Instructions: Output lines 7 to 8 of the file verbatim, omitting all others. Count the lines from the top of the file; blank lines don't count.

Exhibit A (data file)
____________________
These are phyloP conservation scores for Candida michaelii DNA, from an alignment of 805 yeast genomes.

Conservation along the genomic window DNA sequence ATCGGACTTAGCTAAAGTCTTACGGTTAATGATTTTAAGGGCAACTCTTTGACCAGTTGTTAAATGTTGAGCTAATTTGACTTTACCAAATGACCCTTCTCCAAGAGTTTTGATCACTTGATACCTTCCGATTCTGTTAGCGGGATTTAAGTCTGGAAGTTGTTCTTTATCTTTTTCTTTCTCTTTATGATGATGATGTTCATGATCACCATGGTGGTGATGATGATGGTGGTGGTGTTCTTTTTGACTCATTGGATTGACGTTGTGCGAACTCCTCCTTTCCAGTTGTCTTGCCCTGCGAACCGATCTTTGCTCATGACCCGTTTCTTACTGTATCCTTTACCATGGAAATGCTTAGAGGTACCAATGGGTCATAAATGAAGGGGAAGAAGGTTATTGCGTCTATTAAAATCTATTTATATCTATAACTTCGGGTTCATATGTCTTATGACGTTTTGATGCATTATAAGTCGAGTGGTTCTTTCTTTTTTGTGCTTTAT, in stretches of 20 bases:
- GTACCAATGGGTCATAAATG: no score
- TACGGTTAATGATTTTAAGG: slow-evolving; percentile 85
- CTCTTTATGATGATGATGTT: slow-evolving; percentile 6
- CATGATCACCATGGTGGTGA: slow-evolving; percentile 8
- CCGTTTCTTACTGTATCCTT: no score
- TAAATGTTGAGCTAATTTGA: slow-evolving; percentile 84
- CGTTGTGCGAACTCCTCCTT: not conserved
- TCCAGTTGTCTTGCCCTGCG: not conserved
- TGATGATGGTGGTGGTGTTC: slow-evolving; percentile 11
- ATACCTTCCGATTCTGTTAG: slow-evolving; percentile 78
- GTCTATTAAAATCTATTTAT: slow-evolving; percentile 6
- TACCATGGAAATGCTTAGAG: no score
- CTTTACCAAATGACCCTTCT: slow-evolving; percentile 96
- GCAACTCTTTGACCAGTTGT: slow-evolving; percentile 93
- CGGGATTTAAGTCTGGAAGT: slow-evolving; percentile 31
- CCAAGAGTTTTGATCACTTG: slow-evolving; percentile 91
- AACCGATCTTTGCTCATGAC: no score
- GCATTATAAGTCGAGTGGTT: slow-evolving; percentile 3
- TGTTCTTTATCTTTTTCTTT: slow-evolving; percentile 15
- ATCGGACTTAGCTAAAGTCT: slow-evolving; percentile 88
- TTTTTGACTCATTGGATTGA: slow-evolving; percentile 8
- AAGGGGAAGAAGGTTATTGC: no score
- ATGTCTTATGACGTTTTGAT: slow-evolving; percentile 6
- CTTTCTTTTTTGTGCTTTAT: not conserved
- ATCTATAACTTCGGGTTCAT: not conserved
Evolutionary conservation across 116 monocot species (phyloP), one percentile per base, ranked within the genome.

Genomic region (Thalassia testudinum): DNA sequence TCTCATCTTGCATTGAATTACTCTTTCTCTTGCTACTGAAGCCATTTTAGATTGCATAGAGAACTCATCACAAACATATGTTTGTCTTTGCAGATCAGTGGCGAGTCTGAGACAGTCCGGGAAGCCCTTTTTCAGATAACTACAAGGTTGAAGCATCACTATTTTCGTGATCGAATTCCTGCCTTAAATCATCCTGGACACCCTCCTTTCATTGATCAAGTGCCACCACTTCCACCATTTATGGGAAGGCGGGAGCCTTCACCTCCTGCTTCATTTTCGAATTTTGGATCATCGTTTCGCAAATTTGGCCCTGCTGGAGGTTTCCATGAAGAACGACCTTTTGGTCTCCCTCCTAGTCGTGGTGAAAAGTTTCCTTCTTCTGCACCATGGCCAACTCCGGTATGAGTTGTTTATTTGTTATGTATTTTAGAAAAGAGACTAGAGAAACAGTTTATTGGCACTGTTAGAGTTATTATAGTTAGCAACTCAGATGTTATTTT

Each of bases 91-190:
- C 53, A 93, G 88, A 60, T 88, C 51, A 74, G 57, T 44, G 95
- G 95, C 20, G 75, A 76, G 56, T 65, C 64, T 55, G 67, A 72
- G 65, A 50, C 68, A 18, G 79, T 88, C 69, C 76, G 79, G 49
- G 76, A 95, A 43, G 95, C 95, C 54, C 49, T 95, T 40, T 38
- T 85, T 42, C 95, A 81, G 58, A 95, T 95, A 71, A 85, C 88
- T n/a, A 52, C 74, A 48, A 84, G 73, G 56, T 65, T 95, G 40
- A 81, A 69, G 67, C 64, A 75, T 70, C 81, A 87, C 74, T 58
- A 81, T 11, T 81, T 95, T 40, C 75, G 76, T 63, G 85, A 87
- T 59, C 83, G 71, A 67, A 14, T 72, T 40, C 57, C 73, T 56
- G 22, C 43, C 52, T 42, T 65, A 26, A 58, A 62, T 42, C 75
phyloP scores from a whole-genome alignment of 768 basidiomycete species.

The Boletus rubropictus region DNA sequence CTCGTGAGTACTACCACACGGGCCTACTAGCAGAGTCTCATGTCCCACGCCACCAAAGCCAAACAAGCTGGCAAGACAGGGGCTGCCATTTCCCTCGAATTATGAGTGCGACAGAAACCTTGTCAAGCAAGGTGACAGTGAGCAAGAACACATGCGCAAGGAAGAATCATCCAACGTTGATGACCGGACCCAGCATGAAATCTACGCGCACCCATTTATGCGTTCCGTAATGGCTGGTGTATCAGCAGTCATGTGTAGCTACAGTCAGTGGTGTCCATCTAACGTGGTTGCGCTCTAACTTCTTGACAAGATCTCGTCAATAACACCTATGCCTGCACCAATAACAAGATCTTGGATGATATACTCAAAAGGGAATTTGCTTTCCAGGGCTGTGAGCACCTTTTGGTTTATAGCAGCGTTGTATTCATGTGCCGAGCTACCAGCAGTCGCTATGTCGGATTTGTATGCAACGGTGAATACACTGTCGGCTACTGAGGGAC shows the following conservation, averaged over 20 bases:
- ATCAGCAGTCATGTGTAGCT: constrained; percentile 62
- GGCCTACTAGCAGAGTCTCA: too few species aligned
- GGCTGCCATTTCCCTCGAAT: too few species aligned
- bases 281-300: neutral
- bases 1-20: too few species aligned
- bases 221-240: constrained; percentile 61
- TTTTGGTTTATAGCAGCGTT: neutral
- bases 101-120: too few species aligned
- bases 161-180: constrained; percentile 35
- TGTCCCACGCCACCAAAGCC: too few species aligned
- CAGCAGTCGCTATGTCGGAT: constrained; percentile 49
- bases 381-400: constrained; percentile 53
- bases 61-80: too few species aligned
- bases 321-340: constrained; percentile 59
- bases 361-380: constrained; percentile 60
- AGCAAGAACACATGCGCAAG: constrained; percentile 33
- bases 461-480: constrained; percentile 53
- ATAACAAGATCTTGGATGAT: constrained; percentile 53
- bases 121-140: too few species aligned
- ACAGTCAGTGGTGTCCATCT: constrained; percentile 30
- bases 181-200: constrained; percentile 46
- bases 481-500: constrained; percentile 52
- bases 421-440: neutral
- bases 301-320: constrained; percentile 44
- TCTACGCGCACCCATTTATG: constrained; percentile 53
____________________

- CCGTTTCTTACTGTATCCTT: no score
- TAAATGTTGAGCTAATTTGA: slow-evolving; percentile 84